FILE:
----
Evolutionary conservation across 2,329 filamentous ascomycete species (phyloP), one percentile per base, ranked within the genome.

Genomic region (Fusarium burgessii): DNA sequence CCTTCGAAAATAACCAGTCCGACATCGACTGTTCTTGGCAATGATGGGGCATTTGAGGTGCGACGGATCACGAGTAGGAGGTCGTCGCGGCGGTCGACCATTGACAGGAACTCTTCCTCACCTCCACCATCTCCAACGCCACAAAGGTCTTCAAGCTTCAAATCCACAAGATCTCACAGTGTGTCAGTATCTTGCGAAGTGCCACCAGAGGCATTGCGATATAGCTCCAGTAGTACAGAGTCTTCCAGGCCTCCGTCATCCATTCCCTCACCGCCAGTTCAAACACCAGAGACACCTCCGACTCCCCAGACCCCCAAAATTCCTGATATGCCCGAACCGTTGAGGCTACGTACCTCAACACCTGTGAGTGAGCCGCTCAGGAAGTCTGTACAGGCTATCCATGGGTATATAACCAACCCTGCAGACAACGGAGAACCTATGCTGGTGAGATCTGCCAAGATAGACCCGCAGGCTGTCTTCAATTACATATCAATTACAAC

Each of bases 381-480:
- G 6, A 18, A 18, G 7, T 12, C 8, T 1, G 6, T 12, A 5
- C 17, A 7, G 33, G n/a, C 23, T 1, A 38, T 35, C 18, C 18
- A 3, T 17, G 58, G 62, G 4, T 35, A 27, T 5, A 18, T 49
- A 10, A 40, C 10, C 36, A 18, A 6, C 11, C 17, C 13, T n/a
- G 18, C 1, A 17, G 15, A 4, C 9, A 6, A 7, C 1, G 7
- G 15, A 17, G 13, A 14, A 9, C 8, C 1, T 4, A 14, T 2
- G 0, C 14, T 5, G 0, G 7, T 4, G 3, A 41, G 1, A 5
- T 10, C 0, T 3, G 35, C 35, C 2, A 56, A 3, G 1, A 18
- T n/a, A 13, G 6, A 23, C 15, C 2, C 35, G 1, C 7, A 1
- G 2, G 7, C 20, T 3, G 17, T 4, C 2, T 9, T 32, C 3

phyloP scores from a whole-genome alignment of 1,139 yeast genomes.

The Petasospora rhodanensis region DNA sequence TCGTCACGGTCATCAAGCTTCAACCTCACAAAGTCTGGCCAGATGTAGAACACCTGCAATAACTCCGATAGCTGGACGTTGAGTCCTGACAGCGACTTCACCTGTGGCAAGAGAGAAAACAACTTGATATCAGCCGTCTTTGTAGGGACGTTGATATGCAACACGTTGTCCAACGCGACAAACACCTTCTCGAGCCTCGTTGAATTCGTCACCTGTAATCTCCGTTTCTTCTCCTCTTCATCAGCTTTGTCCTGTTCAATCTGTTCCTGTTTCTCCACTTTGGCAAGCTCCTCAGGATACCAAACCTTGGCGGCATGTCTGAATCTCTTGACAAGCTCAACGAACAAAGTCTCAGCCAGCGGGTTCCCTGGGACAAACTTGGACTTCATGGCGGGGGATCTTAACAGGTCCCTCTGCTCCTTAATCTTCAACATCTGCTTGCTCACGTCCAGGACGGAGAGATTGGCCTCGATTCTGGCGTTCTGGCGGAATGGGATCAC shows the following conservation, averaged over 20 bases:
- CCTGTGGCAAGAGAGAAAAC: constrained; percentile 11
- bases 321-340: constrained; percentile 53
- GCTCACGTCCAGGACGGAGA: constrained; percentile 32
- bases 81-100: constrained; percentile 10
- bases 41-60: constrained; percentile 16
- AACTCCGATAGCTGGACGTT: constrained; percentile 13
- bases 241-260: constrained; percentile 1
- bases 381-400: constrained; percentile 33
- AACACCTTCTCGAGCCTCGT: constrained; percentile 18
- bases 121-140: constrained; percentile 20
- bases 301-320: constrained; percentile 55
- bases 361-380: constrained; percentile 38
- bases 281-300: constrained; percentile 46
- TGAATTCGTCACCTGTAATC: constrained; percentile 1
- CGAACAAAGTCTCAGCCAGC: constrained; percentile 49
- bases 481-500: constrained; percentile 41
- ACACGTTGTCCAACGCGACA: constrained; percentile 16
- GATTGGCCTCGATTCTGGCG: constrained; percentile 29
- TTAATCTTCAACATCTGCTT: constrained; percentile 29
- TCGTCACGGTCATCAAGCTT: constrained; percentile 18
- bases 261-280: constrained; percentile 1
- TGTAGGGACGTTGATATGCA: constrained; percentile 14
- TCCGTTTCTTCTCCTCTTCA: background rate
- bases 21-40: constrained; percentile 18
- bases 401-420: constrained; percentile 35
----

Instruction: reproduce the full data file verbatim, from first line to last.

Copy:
Evolutionary conservation across 2,329 filamentous ascomycete species (phyloP), one percentile per base, ranked within the genome.

Genomic region (Fusarium burgessii): DNA sequence CCTTCGAAAATAACCAGTCCGACATCGACTGTTCTTGGCAATGATGGGGCATTTGAGGTGCGACGGATCACGAGTAGGAGGTCGTCGCGGCGGTCGACCATTGACAGGAACTCTTCCTCACCTCCACCATCTCCAACGCCACAAAGGTCTTCAAGCTTCAAATCCACAAGATCTCACAGTGTGTCAGTATCTTGCGAAGTGCCACCAGAGGCATTGCGATATAGCTCCAGTAGTACAGAGTCTTCCAGGCCTCCGTCATCCATTCCCTCACCGCCAGTTCAAACACCAGAGACACCTCCGACTCCCCAGACCCCCAAAATTCCTGATATGCCCGAACCGTTGAGGCTACGTACCTCAACACCTGTGAGTGAGCCGCTCAGGAAGTCTGTACAGGCTATCCATGGGTATATAACCAACCCTGCAGACAACGGAGAACCTATGCTGGTGAGATCTGCCAAGATAGACCCGCAGGCTGTCTTCAATTACATATCAATTACAAC

Each of bases 381-480:
- G 6, A 18, A 18, G 7, T 12, C 8, T 1, G 6, T 12, A 5
- C 17, A 7, G 33, G n/a, C 23, T 1, A 38, T 35, C 18, C 18
- A 3, T 17, G 58, G 62, G 4, T 35, A 27, T 5, A 18, T 49
- A 10, A 40, C 10, C 36, A 18, A 6, C 11, C 17, C 13, T n/a
- G 18, C 1, A 17, G 15, A 4, C 9, A 6, A 7, C 1, G 7
- G 15, A 17, G 13, A 14, A 9, C 8, C 1, T 4, A 14, T 2
- G 0, C 14, T 5, G 0, G 7, T 4, G 3, A 41, G 1, A 5
- T 10, C 0, T 3, G 35, C 35, C 2, A 56, A 3, G 1, A 18
- T n/a, A 13, G 6, A 23, C 15, C 2, C 35, G 1, C 7, A 1
- G 2, G 7, C 20, T 3, G 17, T 4, C 2, T 9, T 32, C 3

phyloP scores from a whole-genome alignment of 1,139 yeast genomes.

The Petasospora rhodanensis region DNA sequence TCGTCACGGTCATCAAGCTTCAACCTCACAAAGTCTGGCCAGATGTAGAACACCTGCAATAACTCCGATAGCTGGACGTTGAGTCCTGACAGCGACTTCACCTGTGGCAAGAGAGAAAACAACTTGATATCAGCCGTCTTTGTAGGGACGTTGATATGCAACACGTTGTCCAACGCGACAAACACCTTCTCGAGCCTCGTTGAATTCGTCACCTGTAATCTCCGTTTCTTCTCCTCTTCATCAGCTTTGTCCTGTTCAATCTGTTCCTGTTTCTCCACTTTGGCAAGCTCCTCAGGATACCAAACCTTGGCGGCATGTCTGAATCTCTTGACAAGCTCAACGAACAAAGTCTCAGCCAGCGGGTTCCCTGGGACAAACTTGGACTTCATGGCGGGGGATCTTAACAGGTCCCTCTGCTCCTTAATCTTCAACATCTGCTTGCTCACGTCCAGGACGGAGAGATTGGCCTCGATTCTGGCGTTCTGGCGGAATGGGATCAC shows the following conservation, averaged over 20 bases:
- CCTGTGGCAAGAGAGAAAAC: constrained; percentile 11
- bases 321-340: constrained; percentile 53
- GCTCACGTCCAGGACGGAGA: constrained; percentile 32
- bases 81-100: constrained; percentile 10
- bases 41-60: constrained; percentile 16
- AACTCCGATAGCTGGACGTT: constrained; percentile 13
- bases 241-260: constrained; percentile 1
- bases 381-400: constrained; percentile 33
- AACACCTTCTCGAGCCTCGT: constrained; percentile 18
- bases 121-140: constrained; percentile 20
- bases 301-320: constrained; percentile 55
- bases 361-380: constrained; percentile 38
- bases 281-300: constrained; percentile 46
- TGAATTCGTCACCTGTAATC: constrained; percentile 1
- CGAACAAAGTCTCAGCCAGC: constrained; percentile 49
- bases 481-500: constrained; percentile 41
- ACACGTTGTCCAACGCGACA: constrained; percentile 16
- GATTGGCCTCGATTCTGGCG: constrained; percentile 29
- TTAATCTTCAACATCTGCTT: constrained; percentile 29
- TCGTCACGGTCATCAAGCTT: constrained; percentile 18
- bases 261-280: constrained; percentile 1
- TGTAGGGACGTTGATATGCA: constrained; percentile 14
- TCCGTTTCTTCTCCTCTTCA: background rate
- bases 21-40: constrained; percentile 18
- bases 401-420: constrained; percentile 35